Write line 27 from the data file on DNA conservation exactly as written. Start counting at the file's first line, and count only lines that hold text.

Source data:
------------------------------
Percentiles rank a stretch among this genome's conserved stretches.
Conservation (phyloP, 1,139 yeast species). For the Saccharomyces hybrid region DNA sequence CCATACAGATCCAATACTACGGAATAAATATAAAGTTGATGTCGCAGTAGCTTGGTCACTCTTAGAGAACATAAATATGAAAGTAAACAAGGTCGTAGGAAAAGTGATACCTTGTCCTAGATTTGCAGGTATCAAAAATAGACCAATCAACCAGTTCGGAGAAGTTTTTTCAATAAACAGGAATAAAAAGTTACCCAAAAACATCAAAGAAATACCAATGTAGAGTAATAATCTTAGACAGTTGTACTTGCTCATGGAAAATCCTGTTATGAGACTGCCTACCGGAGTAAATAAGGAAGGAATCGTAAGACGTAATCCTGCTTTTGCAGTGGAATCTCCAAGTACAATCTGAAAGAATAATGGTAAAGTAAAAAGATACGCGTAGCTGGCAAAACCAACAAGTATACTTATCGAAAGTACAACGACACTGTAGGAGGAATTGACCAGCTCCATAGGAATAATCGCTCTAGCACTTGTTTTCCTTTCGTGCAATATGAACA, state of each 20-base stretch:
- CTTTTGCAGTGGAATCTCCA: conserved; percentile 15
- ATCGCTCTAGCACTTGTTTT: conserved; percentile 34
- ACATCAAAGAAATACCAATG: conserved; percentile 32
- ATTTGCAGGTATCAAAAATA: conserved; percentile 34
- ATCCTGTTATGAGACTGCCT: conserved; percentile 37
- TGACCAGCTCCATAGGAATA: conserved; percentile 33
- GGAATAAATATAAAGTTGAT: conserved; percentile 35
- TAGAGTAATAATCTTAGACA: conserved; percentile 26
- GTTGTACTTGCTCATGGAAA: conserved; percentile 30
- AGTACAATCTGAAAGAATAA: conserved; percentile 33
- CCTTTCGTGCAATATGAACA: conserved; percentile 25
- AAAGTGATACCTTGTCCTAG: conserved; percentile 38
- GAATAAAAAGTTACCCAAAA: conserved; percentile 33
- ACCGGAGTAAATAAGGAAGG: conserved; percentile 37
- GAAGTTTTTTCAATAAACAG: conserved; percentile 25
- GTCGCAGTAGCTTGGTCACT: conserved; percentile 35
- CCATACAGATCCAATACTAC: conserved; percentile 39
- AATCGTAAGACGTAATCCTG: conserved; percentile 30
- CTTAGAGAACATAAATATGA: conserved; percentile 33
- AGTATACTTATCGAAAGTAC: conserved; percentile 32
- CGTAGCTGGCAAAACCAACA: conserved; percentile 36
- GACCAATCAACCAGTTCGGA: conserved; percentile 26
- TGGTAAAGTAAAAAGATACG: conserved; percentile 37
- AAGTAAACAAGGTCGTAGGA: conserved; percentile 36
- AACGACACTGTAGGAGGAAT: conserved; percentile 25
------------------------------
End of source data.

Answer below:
- AACGACACTGTAGGAGGAAT: conserved; percentile 25